One of the most useful bits introduced aeons ago by Peco (factory and shop at Beer just along the road from fbb mansions) was a pack of insulating rail joiners. To join rails together on the real railway, you use fishplates …

… but for small model railways they are much simpler.

They are usually called rail joiners because they join rails. Clever eh?

But with two rail track, you can create a problem. You must never feed power into the heel end of your points. The heel is where the rails split into two tracks, where they become one is the toe. Clever eh?

So your plus electricity is coming down the left hand rails at the heel and your minus is coming down the right hand rails. So when your minus comes in along the right hand rail, you can see it joins at the “V” of the pont (the frog) with plus coming in on the left of the other route. POOF! Short circuit.

So you use insulating rail joiners to stop oncoming electric from going POOF! The point blades send the correct stuff up the rails fed from the toe.
Insulating rail joiners are made of clear plastic with the little blip in the middle to keep the rails apart.

Clever eh?

But the insulating rail joiners are quite flexible and recent production has been neater (GOOD) but even more wobbly (BAD).
Now it is a golden rule of railway modelling that if you locate a point in a tunnel it will always be the first to go wrong.
So fbb began, proudly, to reassemble the scenery atop the tunnel at Peterville.

In order to mitigate this possible point failure crisis fbb had joined several lengths of track together so it could be removed as a “unit” if it were ever necessary.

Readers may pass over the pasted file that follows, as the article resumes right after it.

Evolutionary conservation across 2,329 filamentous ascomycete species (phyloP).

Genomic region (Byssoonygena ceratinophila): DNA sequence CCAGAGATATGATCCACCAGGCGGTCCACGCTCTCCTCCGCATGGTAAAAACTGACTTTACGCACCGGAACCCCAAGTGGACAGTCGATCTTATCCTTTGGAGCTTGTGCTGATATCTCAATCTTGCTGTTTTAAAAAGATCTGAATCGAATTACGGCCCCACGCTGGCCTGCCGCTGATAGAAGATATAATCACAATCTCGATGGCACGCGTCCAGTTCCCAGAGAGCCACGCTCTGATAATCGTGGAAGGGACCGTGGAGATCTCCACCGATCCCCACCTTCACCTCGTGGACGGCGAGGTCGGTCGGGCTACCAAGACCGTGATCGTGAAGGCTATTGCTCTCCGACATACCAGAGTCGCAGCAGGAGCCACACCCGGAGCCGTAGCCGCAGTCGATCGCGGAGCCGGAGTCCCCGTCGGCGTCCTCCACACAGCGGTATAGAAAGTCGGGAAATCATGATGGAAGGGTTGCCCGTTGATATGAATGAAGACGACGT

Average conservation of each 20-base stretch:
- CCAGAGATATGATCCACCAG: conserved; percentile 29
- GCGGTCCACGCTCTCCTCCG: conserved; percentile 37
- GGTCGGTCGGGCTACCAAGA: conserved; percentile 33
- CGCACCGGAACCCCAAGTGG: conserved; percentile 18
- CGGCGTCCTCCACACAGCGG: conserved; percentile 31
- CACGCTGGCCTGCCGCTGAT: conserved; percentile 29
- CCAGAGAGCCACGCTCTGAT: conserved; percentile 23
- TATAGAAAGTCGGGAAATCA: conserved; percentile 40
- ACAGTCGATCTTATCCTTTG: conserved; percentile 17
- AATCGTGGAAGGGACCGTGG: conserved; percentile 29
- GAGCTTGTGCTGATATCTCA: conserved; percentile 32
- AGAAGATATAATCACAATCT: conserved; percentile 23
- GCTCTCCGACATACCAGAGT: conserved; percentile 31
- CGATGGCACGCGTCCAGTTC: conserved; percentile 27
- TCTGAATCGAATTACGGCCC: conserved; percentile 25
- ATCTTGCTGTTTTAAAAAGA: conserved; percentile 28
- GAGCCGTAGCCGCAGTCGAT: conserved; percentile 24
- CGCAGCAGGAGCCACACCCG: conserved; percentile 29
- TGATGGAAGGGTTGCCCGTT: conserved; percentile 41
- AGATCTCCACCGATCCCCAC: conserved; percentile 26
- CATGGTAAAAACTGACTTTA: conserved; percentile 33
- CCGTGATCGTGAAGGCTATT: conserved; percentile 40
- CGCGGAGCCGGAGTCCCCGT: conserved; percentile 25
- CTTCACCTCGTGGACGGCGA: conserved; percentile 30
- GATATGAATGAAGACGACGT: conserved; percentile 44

Having got the plank that forms to tunnel top in place, and having placed the scenery modules thereupon, your frustrated modeller looked along the tunnel and saw, to his horror that the joined track (joins reinforced by plastic tabs glued firmly to the sleepers) had come undone.

And the join that had failed was the one with the flexible insulating rail joiners!

Try joining everything back together with a wobbly left hand and ARMD problems with the eyesight!

But eventually it was all back together. 
And trains kept failing on the point! They were fine before the completely unconnected joint failure but now they weren’t.
NOT clever, eh?
So it all has to be dismantled again, checked and remantled. And visitors are due later TODAY who will expect trains to run beautifully.

Leicester Nostalgia

Remember when Midland Red produced their easily recognisable red timetable books?

And Leicester Corporation Transport printed a smaller but equally useful timetable book?

Both operators were publishing them in the 1930s; Midland Red …

… and the Corporation.

So when will be see a Leicester Buses timetable as part of the chummy “cooperation” that now exists on bus stops, with the route map and with more on-road cooperation?

fbb will compile one for you, Leicester partners, for  a modest fee!

 Next Variety blog : Sunday 14th May